How do you prioritize?
At Crosscut, one of our platform challenges is working with multiple partners who may each be focused on different investment activities at any given time. Like all VCs, we also have limited ways to measure outcomes because of the long feedback cycles in early-stage investing.
- Break down the investing practice into manageable ideas
- Pit the ideas against each other as a team
- Create a team-wide prioritization model
Let’s use sourcing as an example to start the build-up of this model.
This is an illustrative list of the types of impact that projects might have on our sourcing funnel. Notice they are not discrete projects, but rather larger efforts that have an impact on our sourcing. This is critical for our model. It allows us to debate how important these things are without muddying the conversation with the effectiveness of an individual project.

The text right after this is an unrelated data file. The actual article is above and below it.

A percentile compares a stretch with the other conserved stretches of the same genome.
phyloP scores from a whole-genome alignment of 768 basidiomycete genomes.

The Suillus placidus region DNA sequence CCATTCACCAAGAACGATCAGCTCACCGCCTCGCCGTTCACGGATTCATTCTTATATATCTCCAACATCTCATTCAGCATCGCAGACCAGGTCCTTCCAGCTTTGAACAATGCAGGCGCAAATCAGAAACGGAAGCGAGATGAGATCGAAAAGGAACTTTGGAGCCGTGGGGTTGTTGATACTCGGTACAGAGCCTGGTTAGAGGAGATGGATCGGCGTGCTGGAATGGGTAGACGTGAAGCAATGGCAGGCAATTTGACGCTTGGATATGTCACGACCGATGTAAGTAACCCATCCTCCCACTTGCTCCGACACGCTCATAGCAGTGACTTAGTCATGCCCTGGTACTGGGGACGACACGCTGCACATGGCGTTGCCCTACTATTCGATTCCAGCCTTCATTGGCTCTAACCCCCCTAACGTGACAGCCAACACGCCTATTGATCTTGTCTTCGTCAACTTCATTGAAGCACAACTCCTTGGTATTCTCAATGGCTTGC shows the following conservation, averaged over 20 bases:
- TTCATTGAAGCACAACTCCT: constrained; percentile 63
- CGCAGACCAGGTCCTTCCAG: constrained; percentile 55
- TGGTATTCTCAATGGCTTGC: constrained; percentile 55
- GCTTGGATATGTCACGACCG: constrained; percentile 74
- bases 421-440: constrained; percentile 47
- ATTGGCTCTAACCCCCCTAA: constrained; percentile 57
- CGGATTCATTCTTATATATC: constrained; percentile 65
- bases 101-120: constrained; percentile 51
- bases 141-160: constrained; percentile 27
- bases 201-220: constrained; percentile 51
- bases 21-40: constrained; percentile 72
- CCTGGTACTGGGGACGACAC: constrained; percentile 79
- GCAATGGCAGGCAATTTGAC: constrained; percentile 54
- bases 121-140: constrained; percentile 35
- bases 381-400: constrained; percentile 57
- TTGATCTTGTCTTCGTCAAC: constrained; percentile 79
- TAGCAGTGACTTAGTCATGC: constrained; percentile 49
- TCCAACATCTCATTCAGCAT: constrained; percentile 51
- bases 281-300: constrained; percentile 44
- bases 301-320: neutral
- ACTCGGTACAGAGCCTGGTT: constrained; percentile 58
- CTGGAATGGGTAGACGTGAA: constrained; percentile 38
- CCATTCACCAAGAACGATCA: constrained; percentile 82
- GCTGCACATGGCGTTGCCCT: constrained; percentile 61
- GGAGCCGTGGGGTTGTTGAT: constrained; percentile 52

Once we agree upon these elements within each investing practice, the next step is understanding everyone’s views of the relative importance between each of the sub-practices. This slide shows what one response might be.
We use a 1–10 scale to quantify every team member’s perspective on the relative importance of our ideas. It gives everyone a voice, incorporating our intuition and diverse experiences to show us all how we collectively view our priorities. It also helps us commit to them because we’ve set them together.
Inspired by the Warbles Process
The idea to quantify each stakeholder’s views of the highest priorities using points is partially inspired by the former Warbles process (RIP) at Warby Parker.
Putting it all together